Keeping a promise to make changes
As of Thursday, 147 students and staff have tested positive for COVID-19 in city schools, according to the HCPS COVID-19 dashboard. Forty-two positive cases have been identified in the last two weeks. Another 194 students quarantined because of possible exposure in a district with about 6,300 students.
That number of positive cases is lower than Rockingham County Schools, which has had 335 positive COVID cases since the start of school and 110 more positive cases than two weeks ago. Rockingham County has about 11,600 students.
As more students test positive, more emails alerts go to families.
Hooker said she wants school officials to use her experience to improve the system. She said the school board has been transparent and proactive since the pandemic started, but she wants officials to require more students who have been exposed to quarantine.
“I would have wanted them to encourage quarantine for at least the first three days — symptomatic or asymptomatic,” Hooker said.
She also said she’d like to see the school district clarify the “screener” document to address what parents should do during the period in which a student might have been exposed but is pre-symptomatic. For instance, she said the document could suggest whom parents could contact to talk over their options.
“I wish when I clicked on that screener, I knew what the communication lines were for families,” Hooker said. “Think about this email: you’ve just told a family that there is a possible exposure. You said the “E” word. A lot of us are going to be in panic mode. …When I clicked on that screener, I would have loved to have seen that communication of what that exactly means.”
Richards said he understands her frustration, and school officials are responding to her concern that “parents may be confused by what counts as an ‘exposure’ in the quarantining protocols document and the way the courtesy letter may seem to imply that there has been an exposure.”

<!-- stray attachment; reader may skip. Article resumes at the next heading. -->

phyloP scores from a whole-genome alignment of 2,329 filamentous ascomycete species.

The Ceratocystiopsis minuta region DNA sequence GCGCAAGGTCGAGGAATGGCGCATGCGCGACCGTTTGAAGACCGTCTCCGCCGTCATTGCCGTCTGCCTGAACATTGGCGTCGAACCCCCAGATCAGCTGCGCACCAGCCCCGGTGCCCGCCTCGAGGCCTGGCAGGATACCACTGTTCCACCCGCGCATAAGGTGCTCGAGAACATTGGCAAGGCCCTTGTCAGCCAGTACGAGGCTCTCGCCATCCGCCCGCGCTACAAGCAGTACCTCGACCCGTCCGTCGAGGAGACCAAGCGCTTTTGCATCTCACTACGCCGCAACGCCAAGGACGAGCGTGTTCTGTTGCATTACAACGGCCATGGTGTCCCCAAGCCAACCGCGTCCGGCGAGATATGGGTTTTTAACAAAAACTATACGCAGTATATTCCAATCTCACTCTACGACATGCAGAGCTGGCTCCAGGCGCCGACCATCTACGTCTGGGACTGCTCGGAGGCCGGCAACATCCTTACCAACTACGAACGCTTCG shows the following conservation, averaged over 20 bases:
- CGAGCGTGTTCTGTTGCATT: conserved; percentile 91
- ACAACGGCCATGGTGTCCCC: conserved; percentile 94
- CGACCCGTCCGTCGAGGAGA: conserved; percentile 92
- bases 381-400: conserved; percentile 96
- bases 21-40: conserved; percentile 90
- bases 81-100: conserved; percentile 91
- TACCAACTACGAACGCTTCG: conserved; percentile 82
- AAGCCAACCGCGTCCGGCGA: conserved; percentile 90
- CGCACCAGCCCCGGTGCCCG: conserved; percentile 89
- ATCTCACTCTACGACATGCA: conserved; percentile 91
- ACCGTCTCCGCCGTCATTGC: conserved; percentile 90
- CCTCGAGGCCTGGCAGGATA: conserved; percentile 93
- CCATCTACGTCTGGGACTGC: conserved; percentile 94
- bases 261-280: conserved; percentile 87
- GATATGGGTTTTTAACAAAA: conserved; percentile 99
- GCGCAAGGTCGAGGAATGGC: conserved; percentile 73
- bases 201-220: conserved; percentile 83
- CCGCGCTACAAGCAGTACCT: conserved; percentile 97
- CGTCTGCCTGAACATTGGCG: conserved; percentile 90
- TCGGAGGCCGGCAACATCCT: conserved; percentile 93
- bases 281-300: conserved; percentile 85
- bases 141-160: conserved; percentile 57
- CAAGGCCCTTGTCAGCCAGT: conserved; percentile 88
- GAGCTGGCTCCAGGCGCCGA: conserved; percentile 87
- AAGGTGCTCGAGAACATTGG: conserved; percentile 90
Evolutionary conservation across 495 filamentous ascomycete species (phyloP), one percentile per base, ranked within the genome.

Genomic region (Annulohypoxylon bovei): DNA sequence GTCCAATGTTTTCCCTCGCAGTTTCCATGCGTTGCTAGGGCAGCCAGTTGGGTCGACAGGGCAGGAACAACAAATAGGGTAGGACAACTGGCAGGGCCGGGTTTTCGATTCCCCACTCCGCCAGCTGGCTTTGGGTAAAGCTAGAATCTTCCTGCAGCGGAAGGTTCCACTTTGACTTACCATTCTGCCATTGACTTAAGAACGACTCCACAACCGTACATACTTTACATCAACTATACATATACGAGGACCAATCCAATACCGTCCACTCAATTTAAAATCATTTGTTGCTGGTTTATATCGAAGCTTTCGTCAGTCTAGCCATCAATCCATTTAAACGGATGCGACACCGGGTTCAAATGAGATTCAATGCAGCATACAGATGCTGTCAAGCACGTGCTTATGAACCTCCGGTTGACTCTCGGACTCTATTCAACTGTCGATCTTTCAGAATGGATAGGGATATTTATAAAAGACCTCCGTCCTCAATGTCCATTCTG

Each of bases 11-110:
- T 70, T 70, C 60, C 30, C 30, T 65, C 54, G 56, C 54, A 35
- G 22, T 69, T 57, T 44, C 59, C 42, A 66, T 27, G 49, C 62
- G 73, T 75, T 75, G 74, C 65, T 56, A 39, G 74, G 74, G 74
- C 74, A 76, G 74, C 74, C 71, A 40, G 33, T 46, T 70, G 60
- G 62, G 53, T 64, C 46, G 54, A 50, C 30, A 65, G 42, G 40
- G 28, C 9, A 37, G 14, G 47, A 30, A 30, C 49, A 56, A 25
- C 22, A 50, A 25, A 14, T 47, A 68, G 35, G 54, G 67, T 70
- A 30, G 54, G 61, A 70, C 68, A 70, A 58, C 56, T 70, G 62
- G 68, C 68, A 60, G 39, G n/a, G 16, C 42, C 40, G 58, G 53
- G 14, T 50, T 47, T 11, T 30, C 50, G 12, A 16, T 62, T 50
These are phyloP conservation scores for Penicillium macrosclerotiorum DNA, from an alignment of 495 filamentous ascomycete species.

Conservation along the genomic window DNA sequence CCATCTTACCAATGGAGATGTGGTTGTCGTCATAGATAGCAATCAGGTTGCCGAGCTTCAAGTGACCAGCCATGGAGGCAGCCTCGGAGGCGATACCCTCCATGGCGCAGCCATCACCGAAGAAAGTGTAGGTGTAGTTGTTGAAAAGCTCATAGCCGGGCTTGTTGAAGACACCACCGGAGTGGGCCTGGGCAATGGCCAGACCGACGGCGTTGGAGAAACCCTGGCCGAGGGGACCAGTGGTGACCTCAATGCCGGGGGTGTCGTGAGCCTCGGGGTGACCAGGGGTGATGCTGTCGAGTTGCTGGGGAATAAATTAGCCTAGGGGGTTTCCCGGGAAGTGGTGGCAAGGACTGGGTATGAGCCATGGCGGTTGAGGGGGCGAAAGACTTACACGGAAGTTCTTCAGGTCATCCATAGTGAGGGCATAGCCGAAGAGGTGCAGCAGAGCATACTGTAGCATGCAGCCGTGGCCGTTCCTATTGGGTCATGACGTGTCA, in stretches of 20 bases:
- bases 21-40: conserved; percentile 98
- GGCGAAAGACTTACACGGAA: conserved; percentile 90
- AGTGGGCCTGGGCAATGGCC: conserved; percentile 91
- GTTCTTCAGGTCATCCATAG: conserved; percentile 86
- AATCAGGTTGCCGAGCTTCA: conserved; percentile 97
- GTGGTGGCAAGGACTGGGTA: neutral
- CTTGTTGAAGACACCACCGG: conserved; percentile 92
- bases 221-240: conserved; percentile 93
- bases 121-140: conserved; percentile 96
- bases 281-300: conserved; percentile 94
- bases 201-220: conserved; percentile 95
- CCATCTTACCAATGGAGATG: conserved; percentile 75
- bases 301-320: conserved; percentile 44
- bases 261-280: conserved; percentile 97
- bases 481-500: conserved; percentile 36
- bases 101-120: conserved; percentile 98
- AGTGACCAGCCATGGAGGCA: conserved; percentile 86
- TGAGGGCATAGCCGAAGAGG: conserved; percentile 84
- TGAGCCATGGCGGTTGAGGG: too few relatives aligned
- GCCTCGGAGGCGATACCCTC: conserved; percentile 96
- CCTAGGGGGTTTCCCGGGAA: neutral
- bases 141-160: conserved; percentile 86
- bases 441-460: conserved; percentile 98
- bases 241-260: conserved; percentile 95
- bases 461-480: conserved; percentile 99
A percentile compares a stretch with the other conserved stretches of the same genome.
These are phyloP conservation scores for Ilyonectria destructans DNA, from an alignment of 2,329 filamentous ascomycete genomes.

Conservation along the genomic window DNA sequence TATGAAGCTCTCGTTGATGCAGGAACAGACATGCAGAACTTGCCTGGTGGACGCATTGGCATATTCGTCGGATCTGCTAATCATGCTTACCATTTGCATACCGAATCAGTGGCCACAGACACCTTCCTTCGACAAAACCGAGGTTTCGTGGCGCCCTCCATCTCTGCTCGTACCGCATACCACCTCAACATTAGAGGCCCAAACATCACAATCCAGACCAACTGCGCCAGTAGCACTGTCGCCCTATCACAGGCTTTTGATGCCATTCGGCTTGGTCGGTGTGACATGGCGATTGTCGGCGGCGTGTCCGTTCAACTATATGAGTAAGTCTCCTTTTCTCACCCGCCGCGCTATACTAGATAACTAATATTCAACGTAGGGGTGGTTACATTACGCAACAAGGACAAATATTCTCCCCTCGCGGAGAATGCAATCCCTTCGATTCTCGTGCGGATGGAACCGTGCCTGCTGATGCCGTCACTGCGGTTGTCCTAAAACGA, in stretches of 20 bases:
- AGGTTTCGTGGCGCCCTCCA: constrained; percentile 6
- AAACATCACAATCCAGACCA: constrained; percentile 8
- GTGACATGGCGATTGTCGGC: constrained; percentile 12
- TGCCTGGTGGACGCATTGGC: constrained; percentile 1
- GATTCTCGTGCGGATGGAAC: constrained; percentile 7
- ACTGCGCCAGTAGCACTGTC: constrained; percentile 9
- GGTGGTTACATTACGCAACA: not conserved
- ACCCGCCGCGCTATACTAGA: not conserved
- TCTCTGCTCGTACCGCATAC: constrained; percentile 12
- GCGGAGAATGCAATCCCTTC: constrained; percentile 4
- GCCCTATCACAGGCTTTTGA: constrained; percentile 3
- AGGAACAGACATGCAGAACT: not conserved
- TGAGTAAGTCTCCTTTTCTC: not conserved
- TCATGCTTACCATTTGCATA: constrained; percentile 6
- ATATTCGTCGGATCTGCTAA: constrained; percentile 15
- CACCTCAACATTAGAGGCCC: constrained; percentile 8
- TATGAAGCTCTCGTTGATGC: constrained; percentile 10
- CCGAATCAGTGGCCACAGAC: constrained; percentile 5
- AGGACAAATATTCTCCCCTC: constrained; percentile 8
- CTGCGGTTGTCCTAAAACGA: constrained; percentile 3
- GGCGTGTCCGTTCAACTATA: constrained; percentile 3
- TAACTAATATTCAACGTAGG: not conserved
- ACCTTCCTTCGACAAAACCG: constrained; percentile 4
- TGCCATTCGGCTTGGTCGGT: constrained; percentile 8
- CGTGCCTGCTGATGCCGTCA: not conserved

He said school staff will continue to improve those communications.
“We need to be more direct in the courtesy letter by stating that contact tracing has not revealed a need for your child to quarantine, however keep an eye out for symptoms, keep your child home if you feel the need to do so,” Richards said. “I think she is spot on with this concern, and I’ve been working with staff to clarify our communications to address this issue.”
Richards said he spoke with Hooker before last week’s board meeting and “promised her that we would review our communications” and make changes. Richards said he kept that promise.
“Sometimes it takes an experience like this for us — we who have been speaking this language for 18 months — to see the gaps in communication with parents,” he said. “We very fluidly use terms/phrases like ‘exposure’ and ‘close contact’ and may not realize that we have not connected all the dots for parents.”
‘We were almost there’
As her family prepared to return to school this fall, Hooker said she was impressed with measures city schools had taken to try to minimize exposure. She saw air purifiers, masking requirements and as much distance planning as schools could provide.
“We knew they were taking it seriously, but we also know there is no perfect system,” Hooker said.
But all the careful steps didn’t stop COVID from infecting her child, and it fills her with deep sadness and worry about long term effects that it may have.
“From day one, my spouse and I have always said, ‘we just want to protect our kids,’ because really, we have no idea what the long-term effects are,” Hooker said. “That was the biggest concern for us, is to make sure that our kids were healthy and that they wouldn’t have to deal with this. And that’s what kills me.”
And, with potential FDA approval of a vaccine for children 5-11 a month or so away, Hooker said she feels as if her family ran an 18-month-long marathon only to fall short just before the finish line.
“I think that’s what kills me, we were just waiting for the vaccine,” Hooker said. “And then, boom — like, we were almost there.”
Journalism is changing, and that’s why The Citizen is here. We’re independent. We’re local. We pay our contributors, and the money you give goes directly to the reporting. No overhead. No printing costs. Just facts, stories and context. We’re also a proud member of the Virginia Press Association. Thanks for your support.